Huge cash injection for Penrith schools

Cranebrook High School Relieving Principal Craig Dunne and Member for Penrith Stuart Ayres with students. Photo: Melinda Jane
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Needs-based Gonski funding for public schools in Penrith will increase next year, sharing an extra $3.5 million across our 21 primary and secondary schools.

The announcement by Member for Penrith Stuart Ayres last week brings the total 2017 Gonski allocation in Penrith to $11.9 million, with more funding going where it is needed most.

Cranebrook High School is receiving an extra $257,000 in 2017, bringing their total slice of the $219 million across NSW to $1.55 million.

Relieving Principal Craig Dunne said the extra funding will allow the school to hire more staff to work closer with the 800 students at the school.

“We can employ specialist teachers to come in and work with the kids and hire more support staff,” he said.

“That increase in staffing allows the kids to access their curriculum more, and boosts their skills.”

Each year, schools assess their needs and work out their focus strategies for funding to be allocated accordingly.

“But, the bottom line is we have more money to support kids in classrooms,” Mr Dunne said.

Mr Ayres said the needs at Cranebrook High are very different to the needs at Braddock Primary School next door, and the Government’s Resource Allocation Model (RAM) tailors to that.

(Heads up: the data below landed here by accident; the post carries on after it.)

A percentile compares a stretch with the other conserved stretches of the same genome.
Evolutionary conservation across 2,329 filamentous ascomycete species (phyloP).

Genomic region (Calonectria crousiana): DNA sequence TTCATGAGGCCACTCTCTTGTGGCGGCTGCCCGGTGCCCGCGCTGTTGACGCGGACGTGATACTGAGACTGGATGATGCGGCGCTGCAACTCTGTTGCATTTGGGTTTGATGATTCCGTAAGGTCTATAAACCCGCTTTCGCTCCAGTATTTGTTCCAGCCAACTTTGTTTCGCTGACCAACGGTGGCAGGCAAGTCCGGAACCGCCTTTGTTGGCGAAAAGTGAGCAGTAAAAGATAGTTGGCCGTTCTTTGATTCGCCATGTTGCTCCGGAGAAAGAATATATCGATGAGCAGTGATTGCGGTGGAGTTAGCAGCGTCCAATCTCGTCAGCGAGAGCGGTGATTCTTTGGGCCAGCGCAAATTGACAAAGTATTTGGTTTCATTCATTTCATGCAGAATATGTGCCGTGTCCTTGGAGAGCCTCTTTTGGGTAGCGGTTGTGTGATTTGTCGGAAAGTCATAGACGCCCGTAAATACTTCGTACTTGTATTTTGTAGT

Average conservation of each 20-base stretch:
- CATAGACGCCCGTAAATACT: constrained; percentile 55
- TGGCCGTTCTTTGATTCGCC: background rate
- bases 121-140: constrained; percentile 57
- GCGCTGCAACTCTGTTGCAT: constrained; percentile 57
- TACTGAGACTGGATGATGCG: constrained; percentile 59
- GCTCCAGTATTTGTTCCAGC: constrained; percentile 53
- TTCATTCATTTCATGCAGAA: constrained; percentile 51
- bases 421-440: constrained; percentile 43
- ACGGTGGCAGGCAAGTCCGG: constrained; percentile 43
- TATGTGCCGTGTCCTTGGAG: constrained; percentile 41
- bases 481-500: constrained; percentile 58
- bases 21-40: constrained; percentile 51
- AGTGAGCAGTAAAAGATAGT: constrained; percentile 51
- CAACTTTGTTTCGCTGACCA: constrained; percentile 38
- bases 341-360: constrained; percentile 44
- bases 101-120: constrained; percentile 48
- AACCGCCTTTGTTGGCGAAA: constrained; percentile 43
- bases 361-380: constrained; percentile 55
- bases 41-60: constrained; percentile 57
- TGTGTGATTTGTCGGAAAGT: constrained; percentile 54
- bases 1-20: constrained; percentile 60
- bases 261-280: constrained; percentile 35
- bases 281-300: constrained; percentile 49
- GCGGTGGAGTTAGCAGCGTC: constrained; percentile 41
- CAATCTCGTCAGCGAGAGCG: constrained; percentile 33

“Every time the cohort changes in a school, the flexibility in this funding allows the school to prioritise what’s important to them,” he said.

“Cranebrook is a big school, so we expect it to be at the upper echelon of what the RAM money allocates.”

Craig Dunne and Stuart Ayres chat with journalist Dale Drinkwater. Photo: Melinda Jane
Craig Dunne and Stuart Ayres chat with journalist Dale Drinkwater. Photo: Melinda Jane

Kingswood Public School is to receive the second highest amount of RAM funding in 2017, increasing by $344,000 to $1.48 million.

Jamison High School is also in the millions at $1.07 million, an increase of $334,000.

Mr Ayres said every school in the Penrith electorate has an increase in RAM funding in 2017, and no school has gone backwards.

“Each community has different types of students, and also has their own challenges and opportunities, but this is a fantastic injection of funds into local schools,” he said.

The funding can be used at the school’s discretion, in any way that improves the students’ outcome, academically and socially.

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